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How to Save the Post Office for a Penny

September 12th, 2020 by dk

If Postmaster General Louis DeJoy is looking for ways to make the Postal Service more economically viable, he should read up on our first Postmaster General. Four decades before the American Revolution, Ben Franklin served as postmaster general — first for Philadelphia and then for all  of the colonies.

Under King George II, Franklin accepted the position with no salary unless the postal service earned a profit for the king. Franklin pushed the Postal Service into profitability not by cutting costs, but by expanding services.

Franklin lowered prices and expanded services to include all residents of the colonies. This sometimes required new roads to be built, but Franklin was convinced the service must be available to everyone. Others were crafting the words that shaped a nascent democracy. Franklin focused on the deeds.

Words and deeds met in the Postal Service Act of 1792. One of the nation’s first steps after independence was to give newspapers a discounted postal rate, expanding the viability of a free press. The same law protected privacy, stipulating punishments for opening anyone else’s mail.

It’s probably too late for newspapers to be given a deal that is similar to what Franklin crafted, though it could bring printed newspapers back from their current near-death experience. Would people read a newspaper that reflects on the day’s events when they get home from work, instead of turning to TV news for that?

I for one would love to see somebody try. It would create a different sort of reflective daily experience — separate from the non-stop, multi-tasking, over-hyphenated frenzy we call modern life. More importantly, it would make the mail uplifting again.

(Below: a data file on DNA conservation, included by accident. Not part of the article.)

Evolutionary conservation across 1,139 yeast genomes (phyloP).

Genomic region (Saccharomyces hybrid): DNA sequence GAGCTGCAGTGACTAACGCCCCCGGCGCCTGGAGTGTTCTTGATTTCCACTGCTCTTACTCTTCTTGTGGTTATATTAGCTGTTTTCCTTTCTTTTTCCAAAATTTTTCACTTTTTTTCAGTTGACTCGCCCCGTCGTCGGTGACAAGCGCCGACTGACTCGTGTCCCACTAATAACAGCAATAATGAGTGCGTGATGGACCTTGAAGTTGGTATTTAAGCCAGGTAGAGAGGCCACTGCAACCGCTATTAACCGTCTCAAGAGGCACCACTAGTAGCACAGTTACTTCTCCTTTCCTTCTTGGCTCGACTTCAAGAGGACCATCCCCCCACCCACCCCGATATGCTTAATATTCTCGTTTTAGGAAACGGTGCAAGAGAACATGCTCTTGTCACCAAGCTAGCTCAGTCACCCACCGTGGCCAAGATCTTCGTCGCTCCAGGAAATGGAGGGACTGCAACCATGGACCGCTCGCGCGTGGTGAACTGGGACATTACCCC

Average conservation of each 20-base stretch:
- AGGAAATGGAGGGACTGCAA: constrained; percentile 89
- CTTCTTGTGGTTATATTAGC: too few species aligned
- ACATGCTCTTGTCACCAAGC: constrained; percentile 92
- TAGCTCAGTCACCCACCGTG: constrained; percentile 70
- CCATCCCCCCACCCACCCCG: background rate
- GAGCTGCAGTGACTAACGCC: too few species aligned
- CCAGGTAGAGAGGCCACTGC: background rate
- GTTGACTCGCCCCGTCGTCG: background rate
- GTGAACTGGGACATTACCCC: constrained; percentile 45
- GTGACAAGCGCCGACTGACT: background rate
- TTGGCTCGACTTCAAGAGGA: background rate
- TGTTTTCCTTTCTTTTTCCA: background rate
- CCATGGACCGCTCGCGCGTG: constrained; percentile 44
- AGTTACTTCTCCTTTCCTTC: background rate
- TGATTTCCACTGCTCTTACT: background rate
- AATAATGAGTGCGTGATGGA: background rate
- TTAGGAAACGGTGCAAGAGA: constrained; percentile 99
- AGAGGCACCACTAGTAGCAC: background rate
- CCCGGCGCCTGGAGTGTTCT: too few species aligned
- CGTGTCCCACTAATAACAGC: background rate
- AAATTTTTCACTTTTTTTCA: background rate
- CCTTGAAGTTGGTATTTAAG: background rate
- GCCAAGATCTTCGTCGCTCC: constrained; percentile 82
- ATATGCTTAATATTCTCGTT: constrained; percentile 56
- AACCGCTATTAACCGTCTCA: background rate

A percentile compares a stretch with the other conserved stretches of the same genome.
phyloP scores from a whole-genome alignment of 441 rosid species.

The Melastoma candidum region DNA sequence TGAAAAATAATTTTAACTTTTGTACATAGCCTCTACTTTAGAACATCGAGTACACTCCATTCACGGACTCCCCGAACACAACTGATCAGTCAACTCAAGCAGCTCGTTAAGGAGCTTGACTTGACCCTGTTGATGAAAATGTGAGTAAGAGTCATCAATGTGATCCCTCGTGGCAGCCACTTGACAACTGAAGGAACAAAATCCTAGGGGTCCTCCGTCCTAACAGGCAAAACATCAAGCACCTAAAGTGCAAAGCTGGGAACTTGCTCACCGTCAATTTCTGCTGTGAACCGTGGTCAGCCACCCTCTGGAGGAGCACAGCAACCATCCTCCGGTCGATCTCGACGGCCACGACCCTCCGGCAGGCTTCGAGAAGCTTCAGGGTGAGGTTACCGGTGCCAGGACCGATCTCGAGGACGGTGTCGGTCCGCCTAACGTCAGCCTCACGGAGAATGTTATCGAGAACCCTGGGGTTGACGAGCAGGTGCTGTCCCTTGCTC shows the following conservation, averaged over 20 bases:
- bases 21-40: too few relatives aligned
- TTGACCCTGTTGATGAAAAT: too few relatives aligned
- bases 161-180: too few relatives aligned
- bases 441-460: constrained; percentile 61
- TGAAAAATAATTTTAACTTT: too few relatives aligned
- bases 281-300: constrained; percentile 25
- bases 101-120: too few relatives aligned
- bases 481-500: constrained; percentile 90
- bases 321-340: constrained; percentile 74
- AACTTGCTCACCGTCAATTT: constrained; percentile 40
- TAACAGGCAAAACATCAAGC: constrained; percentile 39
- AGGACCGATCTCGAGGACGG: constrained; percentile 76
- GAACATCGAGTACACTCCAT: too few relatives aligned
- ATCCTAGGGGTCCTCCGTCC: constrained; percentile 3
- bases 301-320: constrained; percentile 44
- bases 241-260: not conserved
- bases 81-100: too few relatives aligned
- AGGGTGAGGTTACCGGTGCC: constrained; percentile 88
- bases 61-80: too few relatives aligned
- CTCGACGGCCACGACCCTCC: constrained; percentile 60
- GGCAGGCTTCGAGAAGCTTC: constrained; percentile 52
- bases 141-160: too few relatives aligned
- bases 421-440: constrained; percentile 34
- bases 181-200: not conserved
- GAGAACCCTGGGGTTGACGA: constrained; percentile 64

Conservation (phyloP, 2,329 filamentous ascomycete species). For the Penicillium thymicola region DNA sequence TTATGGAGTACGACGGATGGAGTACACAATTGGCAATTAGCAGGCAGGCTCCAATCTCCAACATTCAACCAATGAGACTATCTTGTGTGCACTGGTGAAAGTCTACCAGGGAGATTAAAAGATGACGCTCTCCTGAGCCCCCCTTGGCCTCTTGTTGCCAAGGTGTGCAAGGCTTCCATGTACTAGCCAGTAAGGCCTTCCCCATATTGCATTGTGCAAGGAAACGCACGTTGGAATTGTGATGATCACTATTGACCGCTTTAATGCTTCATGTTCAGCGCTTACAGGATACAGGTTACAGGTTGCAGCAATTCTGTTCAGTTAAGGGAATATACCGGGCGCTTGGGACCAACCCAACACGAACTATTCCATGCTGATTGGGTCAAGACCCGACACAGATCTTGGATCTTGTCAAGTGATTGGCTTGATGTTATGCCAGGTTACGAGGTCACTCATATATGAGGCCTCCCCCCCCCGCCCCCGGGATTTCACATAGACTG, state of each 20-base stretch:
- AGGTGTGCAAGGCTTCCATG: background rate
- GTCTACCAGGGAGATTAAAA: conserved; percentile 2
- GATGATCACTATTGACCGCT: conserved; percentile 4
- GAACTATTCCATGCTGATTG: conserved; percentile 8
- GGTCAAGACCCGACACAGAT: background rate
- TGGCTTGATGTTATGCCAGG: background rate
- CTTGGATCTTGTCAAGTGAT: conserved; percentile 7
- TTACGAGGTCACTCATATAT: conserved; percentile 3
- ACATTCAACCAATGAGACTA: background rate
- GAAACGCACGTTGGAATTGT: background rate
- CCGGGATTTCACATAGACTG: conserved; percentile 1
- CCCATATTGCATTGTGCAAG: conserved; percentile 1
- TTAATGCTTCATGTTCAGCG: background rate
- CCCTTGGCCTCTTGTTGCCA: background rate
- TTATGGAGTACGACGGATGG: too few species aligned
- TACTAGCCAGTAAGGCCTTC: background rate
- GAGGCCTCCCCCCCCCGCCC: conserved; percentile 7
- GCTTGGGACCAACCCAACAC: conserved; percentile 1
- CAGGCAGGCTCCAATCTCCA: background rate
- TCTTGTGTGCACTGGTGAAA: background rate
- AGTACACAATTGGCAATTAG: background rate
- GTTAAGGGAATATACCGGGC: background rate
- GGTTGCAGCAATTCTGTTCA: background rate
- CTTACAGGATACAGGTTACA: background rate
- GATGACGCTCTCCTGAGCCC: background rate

Almost nothing comes in the mail these days that produces any good feelings. Nobody circles the 5th of the month because that’s when their mortgage or power or cable bill arrives. Catalogs and junk mail fill our mailboxes, but they don’t bring joy. Like it or not, Amazon boxes are the most anticipated mail for most Americans.

Taking a page from Franklin’s playbook, here’s how DeJoy could reinsert the Postal Service back into people’s lives. Bring back the penny postcard. It would be a loss leader, but it would make people care about getting their mail again. Nobody will work hard to fix something that doesn’t matter to most people.

Imagine a world where you could send a quick note to anyone in America for a penny. Would that world not be better than the one we have? People would have new reasons to be kind and thoughtful to one another. Mail carriers would be everyday heroes again. Staff retention would improve. Training costs would decline.

Photographers, designers and gag writers would churn out picture postcards to celebrate every place and every day. America would knit itself back together again. Scrapbooks would make a comeback. Americans would begin thinking about what to save for grandchildren who have not yet been born.

We’ve pretended lately that the permanence of pen and paper isn’t necessary. We’re wrong. Where would we be if Franklin and 55 others hadn’t signed a declaration to direct and shape our future?


Don Kahle ( writes a column each Friday for The Register-Guard and blogs at

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